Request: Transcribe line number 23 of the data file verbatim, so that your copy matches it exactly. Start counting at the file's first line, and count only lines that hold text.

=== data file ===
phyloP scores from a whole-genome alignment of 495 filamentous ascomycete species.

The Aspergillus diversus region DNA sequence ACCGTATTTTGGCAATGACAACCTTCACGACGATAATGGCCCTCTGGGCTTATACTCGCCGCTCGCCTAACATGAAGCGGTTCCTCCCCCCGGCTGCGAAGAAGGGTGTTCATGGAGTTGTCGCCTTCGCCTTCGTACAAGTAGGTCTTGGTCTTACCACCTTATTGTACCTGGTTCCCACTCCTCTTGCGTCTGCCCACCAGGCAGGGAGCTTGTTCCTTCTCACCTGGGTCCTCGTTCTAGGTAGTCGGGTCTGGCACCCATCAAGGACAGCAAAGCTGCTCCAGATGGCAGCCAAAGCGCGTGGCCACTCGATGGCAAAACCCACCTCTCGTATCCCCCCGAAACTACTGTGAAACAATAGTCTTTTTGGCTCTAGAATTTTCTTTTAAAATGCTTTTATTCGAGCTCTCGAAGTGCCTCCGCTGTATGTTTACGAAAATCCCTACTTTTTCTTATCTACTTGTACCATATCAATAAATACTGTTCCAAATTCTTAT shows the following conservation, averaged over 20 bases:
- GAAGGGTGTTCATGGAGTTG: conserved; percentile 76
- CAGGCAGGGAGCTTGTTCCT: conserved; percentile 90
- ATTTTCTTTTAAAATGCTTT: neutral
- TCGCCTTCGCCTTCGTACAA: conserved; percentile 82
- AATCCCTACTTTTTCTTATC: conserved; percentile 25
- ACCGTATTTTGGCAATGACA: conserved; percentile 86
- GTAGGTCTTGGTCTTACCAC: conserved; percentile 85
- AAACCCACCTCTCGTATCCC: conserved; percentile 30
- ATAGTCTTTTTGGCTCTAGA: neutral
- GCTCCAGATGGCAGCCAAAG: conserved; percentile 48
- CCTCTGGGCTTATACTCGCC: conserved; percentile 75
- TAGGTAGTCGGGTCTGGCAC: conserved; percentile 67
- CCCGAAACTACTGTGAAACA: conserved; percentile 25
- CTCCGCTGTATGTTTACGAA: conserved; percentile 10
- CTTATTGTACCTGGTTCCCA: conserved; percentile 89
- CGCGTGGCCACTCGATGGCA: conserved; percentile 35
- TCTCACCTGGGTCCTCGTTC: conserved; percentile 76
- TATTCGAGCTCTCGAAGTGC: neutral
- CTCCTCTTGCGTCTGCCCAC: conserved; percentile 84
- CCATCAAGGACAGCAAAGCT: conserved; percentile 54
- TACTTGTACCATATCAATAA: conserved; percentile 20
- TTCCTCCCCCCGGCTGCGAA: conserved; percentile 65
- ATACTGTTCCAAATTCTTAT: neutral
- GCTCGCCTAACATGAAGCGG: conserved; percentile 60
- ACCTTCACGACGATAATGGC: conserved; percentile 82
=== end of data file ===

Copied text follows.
- TACTTGTACCATATCAATAA: conserved; percentile 20